Ups and downs, ins and outs, curve balls and random collisions. Who said Life was going to be easy? As I sort it out, here's a collection of my essays, newspaper columns and mental meanderings about family, friendship, ecology, politics and a world that goes bump in its fright.

Friday, April 14, 2006

Our Baby Daughters Do Grow Up

Speaking of letting go, this is the column I wrote when Ariel got her driver's license. As you can see, detaching is an ongoing process:

Sixteen years ago I sat on a hospital bed holding in my arms the most perfect baby girl in the universe. I was filled with awe, speechless with wonder over what I had done to earn such bounty. I got to be this miraculous creature's mother.
What blessing, what honor.
Now, she's standing before me, proudly holding a laminated card with her photo and the words "driver's license" on the upper right-hand corner. The braces came off her teeth a few weeks ago. She glances down to talk to me when we're standing face to face.
The signs are everywhere: My little baby daughter isn't such a baby anymore.
The blessing and honor multiply.
I know this is anathema, this bone-rattling affection I have for my teenager. In our society, "teen" has become synonymous with "problem." I'd change this situation overnight if only I could, because it is such a treacherous falsehood. My teenager is wonderful; yours probably is, too.
This child has always instructed me. She still does. She came into this world with such a quiet serenity and easy dignity. At the time of her birth, those were not adjectives I could readily apply to myself. But this quiet, smooth child came from me. If deep calm was her birthright, perhaps somewhere in me was its source. Over the years, with her as a guide, I've found it.
She instructs me in other ways as well. In a recent spat with one of her teachers, I heard both sides of the story and it seemed to me she was being unreasonable. Serenity or no, she was being obstinate, unpleasant and rude.
We hassled back and forth about the situation for a day or so and I simply couldn't imagine why she was being such a stinker about it all. Why couldn't she just capitulate to what the teacher was asking and be done with it?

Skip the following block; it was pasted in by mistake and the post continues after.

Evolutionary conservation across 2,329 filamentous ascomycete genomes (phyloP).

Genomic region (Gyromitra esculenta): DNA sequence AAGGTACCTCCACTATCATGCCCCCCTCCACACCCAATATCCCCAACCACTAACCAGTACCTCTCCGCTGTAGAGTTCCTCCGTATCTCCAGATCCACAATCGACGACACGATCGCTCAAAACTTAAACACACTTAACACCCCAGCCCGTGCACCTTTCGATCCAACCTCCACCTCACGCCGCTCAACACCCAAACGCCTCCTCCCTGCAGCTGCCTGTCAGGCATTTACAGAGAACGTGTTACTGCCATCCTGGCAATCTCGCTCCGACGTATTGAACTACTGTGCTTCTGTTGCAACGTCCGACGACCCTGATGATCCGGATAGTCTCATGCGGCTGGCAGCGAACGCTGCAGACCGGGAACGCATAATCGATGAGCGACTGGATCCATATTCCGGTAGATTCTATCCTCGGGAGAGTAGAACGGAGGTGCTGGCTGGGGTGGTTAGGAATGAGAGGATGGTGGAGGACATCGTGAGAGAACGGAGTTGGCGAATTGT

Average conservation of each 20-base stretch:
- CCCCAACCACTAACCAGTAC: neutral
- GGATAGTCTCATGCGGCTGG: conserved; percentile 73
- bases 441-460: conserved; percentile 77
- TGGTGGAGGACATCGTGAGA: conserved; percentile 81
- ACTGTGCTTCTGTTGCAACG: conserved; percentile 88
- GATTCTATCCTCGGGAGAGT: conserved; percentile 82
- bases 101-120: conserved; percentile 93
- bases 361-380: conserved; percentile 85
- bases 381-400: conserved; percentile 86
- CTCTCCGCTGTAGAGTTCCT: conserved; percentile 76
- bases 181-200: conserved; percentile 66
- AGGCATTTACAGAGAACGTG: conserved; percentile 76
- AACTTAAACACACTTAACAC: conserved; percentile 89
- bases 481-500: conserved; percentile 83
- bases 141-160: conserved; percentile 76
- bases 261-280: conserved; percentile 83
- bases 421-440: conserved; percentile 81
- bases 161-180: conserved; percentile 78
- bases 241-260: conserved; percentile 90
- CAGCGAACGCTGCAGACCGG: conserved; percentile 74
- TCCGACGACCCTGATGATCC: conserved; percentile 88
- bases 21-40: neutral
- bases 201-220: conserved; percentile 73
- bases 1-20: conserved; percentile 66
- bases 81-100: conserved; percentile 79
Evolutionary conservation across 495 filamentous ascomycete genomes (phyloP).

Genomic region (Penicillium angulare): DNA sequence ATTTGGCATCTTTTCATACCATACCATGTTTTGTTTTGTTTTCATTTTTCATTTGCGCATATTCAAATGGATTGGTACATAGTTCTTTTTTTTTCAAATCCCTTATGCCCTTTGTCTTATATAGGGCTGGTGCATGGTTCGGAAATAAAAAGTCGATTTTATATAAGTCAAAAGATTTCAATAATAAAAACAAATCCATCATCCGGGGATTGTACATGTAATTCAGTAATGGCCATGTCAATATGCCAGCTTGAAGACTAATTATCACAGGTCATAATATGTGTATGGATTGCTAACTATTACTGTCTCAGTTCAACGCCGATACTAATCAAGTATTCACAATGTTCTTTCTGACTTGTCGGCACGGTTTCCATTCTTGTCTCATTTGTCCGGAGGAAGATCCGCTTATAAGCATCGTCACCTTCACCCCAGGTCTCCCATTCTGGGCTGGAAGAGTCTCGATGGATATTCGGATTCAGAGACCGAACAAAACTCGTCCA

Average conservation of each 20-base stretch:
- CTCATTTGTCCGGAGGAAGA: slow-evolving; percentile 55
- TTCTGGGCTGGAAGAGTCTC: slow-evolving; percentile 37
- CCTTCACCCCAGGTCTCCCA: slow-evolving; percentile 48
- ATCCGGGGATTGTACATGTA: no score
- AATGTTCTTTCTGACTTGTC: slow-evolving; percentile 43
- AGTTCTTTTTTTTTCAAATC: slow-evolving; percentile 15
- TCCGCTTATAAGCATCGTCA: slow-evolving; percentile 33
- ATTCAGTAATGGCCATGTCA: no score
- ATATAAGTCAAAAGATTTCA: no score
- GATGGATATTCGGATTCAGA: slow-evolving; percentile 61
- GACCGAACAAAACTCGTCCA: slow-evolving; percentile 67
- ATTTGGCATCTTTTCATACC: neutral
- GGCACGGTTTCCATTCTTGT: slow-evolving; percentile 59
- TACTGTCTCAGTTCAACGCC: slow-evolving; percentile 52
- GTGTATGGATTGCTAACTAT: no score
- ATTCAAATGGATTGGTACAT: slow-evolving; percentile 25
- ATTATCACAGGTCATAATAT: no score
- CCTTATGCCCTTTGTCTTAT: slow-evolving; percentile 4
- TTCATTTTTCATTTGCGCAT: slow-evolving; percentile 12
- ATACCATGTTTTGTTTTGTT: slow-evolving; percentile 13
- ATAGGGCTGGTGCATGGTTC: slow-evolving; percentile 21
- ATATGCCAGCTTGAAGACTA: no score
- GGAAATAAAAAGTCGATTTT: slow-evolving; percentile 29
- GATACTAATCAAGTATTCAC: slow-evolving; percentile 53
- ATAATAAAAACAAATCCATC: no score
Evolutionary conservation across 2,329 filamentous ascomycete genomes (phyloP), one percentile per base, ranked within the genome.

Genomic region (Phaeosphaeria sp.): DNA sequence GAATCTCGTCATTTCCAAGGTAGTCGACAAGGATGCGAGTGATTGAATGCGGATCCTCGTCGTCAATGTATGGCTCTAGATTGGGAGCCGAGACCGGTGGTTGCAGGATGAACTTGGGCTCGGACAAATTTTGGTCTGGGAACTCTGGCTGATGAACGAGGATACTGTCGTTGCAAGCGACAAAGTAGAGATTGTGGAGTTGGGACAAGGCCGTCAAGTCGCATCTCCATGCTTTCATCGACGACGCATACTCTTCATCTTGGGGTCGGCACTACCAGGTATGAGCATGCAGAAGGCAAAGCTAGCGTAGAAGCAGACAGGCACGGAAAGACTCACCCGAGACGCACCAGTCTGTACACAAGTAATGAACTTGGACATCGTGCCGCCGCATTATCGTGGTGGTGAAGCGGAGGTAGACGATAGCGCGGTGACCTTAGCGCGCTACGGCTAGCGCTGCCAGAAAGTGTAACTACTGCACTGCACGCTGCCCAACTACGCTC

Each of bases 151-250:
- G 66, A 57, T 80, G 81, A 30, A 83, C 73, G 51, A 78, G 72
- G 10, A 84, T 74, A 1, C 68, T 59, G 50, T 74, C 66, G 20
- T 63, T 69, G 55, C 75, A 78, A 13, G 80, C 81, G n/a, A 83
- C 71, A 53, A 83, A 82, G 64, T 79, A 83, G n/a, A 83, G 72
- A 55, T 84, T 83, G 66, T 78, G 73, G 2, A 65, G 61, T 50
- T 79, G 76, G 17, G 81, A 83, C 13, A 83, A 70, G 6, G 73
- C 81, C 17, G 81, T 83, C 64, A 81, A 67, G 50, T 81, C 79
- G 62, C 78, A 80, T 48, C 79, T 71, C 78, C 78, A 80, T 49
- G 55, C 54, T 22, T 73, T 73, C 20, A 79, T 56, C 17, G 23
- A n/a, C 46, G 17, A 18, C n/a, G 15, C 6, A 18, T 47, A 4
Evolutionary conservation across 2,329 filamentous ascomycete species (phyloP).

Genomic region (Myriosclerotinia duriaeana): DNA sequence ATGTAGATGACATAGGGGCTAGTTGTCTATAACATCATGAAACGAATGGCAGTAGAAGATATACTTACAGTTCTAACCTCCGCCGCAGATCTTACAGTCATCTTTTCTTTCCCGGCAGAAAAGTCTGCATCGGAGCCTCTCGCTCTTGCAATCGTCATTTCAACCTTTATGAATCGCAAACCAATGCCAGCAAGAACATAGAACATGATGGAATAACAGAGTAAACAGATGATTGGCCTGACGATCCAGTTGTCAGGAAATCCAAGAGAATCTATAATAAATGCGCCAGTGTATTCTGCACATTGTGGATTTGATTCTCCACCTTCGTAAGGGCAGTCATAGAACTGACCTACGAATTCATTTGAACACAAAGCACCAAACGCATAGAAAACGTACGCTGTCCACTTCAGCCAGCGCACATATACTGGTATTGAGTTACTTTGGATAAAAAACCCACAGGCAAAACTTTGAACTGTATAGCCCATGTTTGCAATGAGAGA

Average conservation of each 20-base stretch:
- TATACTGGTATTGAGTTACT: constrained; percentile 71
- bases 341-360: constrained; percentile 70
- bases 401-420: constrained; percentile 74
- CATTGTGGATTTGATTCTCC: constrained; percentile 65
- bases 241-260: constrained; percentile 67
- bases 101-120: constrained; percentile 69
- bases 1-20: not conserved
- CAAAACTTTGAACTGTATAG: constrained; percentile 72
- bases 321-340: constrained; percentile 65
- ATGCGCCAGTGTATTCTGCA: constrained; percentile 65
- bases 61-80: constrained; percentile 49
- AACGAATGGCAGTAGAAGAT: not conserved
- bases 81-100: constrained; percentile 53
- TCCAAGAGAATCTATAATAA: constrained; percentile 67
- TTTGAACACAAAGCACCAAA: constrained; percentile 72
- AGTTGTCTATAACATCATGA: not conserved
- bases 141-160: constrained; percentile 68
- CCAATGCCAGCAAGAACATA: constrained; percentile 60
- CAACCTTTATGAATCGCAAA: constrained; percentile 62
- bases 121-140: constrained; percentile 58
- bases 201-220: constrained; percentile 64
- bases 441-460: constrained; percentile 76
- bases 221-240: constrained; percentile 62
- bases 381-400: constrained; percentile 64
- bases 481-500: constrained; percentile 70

Then I actually listened to her again. And, although she wasn't articulating it directly, this is what I heard: Her sense of fair play was being transgressed and she was willing to fail the course rather than give in.
Hmm. Right or wrong, that kind of ethical stand requires some sturdy stuff. I wish I had more of it. I wish most of us did.
"You know, Snooks," I said, "When your sense of justice is violated, you turn into a tiger." She smiled and ducked her head. I'd nailed it.
"I love that you're strong-minded and spirited," I continued. "I just hope you'll learn to pick your battles. You're the only one who knows, really, if this one's worth fighting for. Do what you think best β€” you'll do it anyway β€” but try to have some sympathy for your teacher."
I try not to influence my children's career choices too much, believing that only they really know what will make them happy for a lifetime. But I do hope when my daughter gets older, she'll use that ardent commitment to fairness to go after the bad guys. Her clarity and passion could move mountains.
At any rate, this situation is typical of the arrangement we seem to have worked out over the years. She teaches me strength; I teach her compassion. She teaches me to focus; I teach her about the bigger picture. She's taught me to be serious; I've instructed her in the ways of silliness.
We never sat down and signed any contracts, but on some level a pact keeps getting made between us. I have a hunch it's a healthier bargain than many parents and children develop together β€” certainly healthier than the one I had worked out with my own mom and dad.
More often it seems the transactions are thus: The child is disruptive; the parent, long-suffering. The child gets to be a pain in the neck; the parent gets to be right about how rotten children are. The child is kept helpless and weak; the parent gets to be strong and omniscient. It’s a lousy bargain for each.
From the very beginning with both my children I've felt as though I've been given temporary custody of angels. That might sound sloppy and sentimental. So shoot me: I've been an indulgent mother.
The balancing act is to indulge and permit in all the right places, and to come down like a ton of bricks when the situation requires.
So she's asking for my car keys and wants to drive out of my life. She stands in front of me saying, "Just for 30 minutes," and from somewhere behind me I hear voices whispering, "Let go; let go. This is what it's all been leading up to."
I fork over the keys and try to remember to breathe as I watch her go.


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